How to get from starry-eyed dreaming to achieving goals
So often in our day-to-day lives, in the topic of achieving goals, we’re overburdened with advice to “think positively.” From song’s lyrics to politician’s speeches to media commercials, we’re told time and time again to look on the bright side, to be optimistic in the face of adversity, and to focus on our dreams. And whether we’re trying to motivate ourselves to lose weight, get a promotion at work, or run a marathon, the general message is the same: focusing on fulfilling our wishes will make them come true.
Psychologist Gabriele Oettingen draws on more than 20 years of research in the science of human motivation to explain where the conventional wisdom falls short. She has discovered that focusing on the obstacles to achieving goals could actually help us achieve them faster. Dreaming and visualizing aren’t all they are cracked up to be, and as it turns out, dreamers most often are not doers.
It is true that optimism can help us relieve immediate suffering and persevere during tough times, but just dreaming about the desired future actually makes people more frustrated and unhappy in the long run and decreases their chances of achieving goals. Oettingen’s research shows that the pleasure we gain from positive fantasies allows us to fulfill our wishes virtually and saps our energy to perform the work necessary for meeting challenges and achieving goals in real life.
The 4 steps to achieving goals:
Based on her groundbreaking scientific studies, Oettingen introduces a new approach to achieving goals. It combines visualizing our desires with focusing on the obstacles that stand in our way. By experiencing our dreams in our minds while considering reality we can face our fears, make specific plans to overcome them, and increase energy to take action.
WOOP (Wish – Outcome – Obstacles – Plan) .
1. Desire: To increase your chances of achieving goals you must first determine your goals. Find something that you truly desire. Ask yourself, “What do I really want?”. It can be a big goal, like new years resolution to run a marathon or to loose specific number of pounds, to write a book, to start an online business, etc., or it may be something not so daring.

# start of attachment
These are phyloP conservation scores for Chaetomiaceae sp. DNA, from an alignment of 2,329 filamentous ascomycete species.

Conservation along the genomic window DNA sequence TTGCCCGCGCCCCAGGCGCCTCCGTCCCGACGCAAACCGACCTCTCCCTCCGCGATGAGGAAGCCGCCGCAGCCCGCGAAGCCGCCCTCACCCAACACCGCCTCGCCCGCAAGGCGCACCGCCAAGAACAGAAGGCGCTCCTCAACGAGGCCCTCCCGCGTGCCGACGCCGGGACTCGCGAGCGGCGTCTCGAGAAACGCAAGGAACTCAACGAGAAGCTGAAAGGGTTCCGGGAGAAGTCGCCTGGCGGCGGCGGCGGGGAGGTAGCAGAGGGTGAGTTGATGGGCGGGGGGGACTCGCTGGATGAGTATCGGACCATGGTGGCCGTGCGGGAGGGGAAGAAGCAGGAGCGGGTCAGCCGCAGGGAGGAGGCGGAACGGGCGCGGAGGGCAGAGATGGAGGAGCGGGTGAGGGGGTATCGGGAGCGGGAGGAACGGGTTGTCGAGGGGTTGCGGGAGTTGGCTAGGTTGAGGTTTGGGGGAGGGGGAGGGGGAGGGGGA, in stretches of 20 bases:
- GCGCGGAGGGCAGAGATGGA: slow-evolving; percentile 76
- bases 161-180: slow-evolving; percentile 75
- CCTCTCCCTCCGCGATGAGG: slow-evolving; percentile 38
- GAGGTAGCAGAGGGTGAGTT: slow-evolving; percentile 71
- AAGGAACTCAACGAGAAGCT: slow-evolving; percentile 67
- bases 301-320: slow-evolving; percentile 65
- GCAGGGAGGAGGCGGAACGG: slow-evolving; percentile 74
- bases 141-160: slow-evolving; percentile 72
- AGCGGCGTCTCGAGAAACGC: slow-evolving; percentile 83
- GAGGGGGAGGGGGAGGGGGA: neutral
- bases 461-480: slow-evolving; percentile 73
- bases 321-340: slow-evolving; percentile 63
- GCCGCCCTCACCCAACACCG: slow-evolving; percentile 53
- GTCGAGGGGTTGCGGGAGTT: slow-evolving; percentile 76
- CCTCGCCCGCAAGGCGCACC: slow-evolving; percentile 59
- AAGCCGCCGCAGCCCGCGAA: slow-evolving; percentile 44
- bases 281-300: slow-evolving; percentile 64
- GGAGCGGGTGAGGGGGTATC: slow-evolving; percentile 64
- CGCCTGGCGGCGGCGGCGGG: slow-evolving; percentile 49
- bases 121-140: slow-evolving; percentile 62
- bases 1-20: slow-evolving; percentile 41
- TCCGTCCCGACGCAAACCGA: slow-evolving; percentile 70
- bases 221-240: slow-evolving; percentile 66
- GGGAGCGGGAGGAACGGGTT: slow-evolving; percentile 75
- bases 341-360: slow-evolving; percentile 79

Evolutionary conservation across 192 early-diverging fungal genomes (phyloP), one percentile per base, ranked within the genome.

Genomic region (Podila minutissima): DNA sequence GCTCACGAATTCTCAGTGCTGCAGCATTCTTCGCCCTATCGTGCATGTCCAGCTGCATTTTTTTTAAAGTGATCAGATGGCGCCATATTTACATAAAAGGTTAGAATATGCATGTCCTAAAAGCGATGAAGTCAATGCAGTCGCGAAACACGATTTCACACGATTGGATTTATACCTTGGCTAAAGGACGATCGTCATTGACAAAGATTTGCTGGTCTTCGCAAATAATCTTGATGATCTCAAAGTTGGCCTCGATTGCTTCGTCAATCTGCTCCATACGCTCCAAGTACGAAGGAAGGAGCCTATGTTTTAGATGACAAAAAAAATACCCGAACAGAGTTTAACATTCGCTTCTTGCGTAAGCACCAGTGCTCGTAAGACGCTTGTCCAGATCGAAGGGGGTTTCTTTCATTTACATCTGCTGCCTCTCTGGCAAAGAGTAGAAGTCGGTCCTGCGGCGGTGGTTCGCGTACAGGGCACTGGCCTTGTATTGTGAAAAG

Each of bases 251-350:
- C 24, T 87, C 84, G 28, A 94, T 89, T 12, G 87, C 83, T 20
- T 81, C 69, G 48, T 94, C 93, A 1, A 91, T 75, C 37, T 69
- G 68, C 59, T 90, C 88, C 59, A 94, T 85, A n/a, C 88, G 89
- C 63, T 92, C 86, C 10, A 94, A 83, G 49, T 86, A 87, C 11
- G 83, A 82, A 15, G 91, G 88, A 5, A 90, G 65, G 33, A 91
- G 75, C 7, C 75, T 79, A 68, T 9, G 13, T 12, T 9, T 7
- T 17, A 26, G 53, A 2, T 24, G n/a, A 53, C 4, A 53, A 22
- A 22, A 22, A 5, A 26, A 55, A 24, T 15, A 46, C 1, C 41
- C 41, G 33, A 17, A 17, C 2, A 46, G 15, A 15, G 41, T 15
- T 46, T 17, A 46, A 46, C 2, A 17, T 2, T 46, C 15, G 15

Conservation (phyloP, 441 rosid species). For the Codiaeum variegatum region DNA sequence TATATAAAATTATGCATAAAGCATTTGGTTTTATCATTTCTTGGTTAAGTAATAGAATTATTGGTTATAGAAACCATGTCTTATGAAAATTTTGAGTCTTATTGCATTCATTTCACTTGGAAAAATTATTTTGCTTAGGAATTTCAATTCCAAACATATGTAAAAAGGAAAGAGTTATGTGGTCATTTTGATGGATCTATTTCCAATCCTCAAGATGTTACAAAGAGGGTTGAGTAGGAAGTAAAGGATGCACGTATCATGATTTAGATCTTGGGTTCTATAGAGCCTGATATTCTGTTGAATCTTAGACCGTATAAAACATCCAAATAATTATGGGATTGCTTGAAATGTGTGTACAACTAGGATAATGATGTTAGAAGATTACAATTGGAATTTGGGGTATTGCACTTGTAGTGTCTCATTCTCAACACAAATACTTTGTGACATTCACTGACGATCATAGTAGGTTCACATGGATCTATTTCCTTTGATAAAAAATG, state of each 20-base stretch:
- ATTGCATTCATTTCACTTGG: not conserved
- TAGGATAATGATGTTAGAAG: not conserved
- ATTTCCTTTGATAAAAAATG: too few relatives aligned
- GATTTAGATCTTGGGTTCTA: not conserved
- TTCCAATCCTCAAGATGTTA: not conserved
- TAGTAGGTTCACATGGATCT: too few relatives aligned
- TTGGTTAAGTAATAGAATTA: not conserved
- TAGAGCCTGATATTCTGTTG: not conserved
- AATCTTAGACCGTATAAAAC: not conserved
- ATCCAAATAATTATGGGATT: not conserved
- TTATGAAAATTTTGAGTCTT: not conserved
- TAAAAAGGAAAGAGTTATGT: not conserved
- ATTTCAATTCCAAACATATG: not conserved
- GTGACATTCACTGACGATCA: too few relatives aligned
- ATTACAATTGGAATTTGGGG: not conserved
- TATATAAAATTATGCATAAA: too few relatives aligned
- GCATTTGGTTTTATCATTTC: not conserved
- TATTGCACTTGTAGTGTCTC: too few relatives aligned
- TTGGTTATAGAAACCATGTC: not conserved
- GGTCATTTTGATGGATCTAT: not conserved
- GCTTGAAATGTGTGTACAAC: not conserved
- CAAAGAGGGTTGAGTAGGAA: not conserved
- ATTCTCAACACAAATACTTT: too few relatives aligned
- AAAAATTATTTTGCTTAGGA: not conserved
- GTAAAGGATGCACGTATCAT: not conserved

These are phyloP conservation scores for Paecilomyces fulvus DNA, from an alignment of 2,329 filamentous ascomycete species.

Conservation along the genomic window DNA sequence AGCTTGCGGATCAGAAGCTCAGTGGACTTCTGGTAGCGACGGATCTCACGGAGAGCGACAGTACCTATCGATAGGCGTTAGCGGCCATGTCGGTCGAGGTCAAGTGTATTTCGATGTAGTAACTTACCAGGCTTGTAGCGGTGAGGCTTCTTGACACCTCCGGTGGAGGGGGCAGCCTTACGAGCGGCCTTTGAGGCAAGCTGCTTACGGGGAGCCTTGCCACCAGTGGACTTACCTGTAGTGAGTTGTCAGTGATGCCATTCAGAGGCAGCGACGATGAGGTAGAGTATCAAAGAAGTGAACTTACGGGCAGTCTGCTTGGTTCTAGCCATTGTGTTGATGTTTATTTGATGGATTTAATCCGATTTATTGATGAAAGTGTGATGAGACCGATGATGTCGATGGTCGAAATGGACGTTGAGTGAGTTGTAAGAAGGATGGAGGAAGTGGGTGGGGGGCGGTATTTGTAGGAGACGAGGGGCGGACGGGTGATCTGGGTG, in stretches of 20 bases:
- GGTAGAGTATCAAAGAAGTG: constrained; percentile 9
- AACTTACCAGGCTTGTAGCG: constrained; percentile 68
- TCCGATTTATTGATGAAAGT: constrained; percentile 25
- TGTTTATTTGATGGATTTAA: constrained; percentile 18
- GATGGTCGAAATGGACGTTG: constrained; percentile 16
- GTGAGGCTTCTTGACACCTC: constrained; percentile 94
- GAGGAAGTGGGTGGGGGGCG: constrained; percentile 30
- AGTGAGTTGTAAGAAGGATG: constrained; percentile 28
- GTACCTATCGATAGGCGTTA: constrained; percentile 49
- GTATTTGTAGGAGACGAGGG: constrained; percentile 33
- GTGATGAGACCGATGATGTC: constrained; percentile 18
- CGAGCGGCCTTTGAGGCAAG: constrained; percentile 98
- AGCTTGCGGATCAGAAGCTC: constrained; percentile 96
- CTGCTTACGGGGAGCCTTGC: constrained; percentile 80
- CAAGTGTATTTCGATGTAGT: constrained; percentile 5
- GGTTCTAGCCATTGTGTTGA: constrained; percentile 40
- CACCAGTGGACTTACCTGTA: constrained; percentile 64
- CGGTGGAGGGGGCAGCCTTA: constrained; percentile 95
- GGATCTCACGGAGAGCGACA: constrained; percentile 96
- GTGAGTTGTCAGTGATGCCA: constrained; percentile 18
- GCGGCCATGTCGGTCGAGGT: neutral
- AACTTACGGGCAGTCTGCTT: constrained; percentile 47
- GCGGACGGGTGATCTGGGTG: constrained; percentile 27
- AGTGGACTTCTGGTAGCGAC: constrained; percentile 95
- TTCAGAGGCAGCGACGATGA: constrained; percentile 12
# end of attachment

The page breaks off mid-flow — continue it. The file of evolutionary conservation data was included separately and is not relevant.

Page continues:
2. Result: Here’s where some positive thinking sneaks again. Keeping the goal in mind, ask yourself, “If my wish is fulfilled, what is the best possible outcome I am going to get out of it?” Often the outcome we really look for is a feeling. As you determine this outcome, you can imagine the outcome already achieved. And while imagining it you should fully immerse yourself in it. See and feel the goal achieved.
3. Obstacles: The previous step is the place where most people usually stop the process and get stuck. After all dreaming feels nice. But dreaming alone won’t raise the odds of you achieving goals, there is still much work to do. Once you have allowed yourself some time to imagine how you will feel when your goal is achieved, bring your mind back to reality. Then ask yourself, “What is it in me that stops me to experience this dream?” Often the obstacle is an emotion, a belief or a good old habit. In this step you should focus your mind on the hurdle.
4. Plan: Once you have realized what the barrier is, you can find out what you need to do to overcome it. Make a plan that includes “if ………… then ………….”. Example: If X comes up I will make Y to overcome it and to keep moving on the path to my goal.
After applying this method, people in Oettingen’s studies have become significantly more motivated to lose weigh, quit smoking , get better grades in school, negotiate more effectively in business situations and sustain fulfilling relationships.
Whether you are depressed, unhappy and struggling with serious problems or you just want to improve, discover, and explore new opportunities, this formula for achieving goals will increase your motivation and will help you boldly chart a new path ahead.
The only problem I see in this approach is that the inner conflicts of the individual, that prevent him from doing what is required to achieve his goals are not addressed. Even if one has faced the barriers standing on the way of his goal achievement, and has developed a plan for overcoming them, he still will be reluctant to take the necessary action if there are inner conflicts that subconsciously sabotage the realization of his dreams. Overcoming these inner conflicts is paramount to achieving goals in any area of one’s life.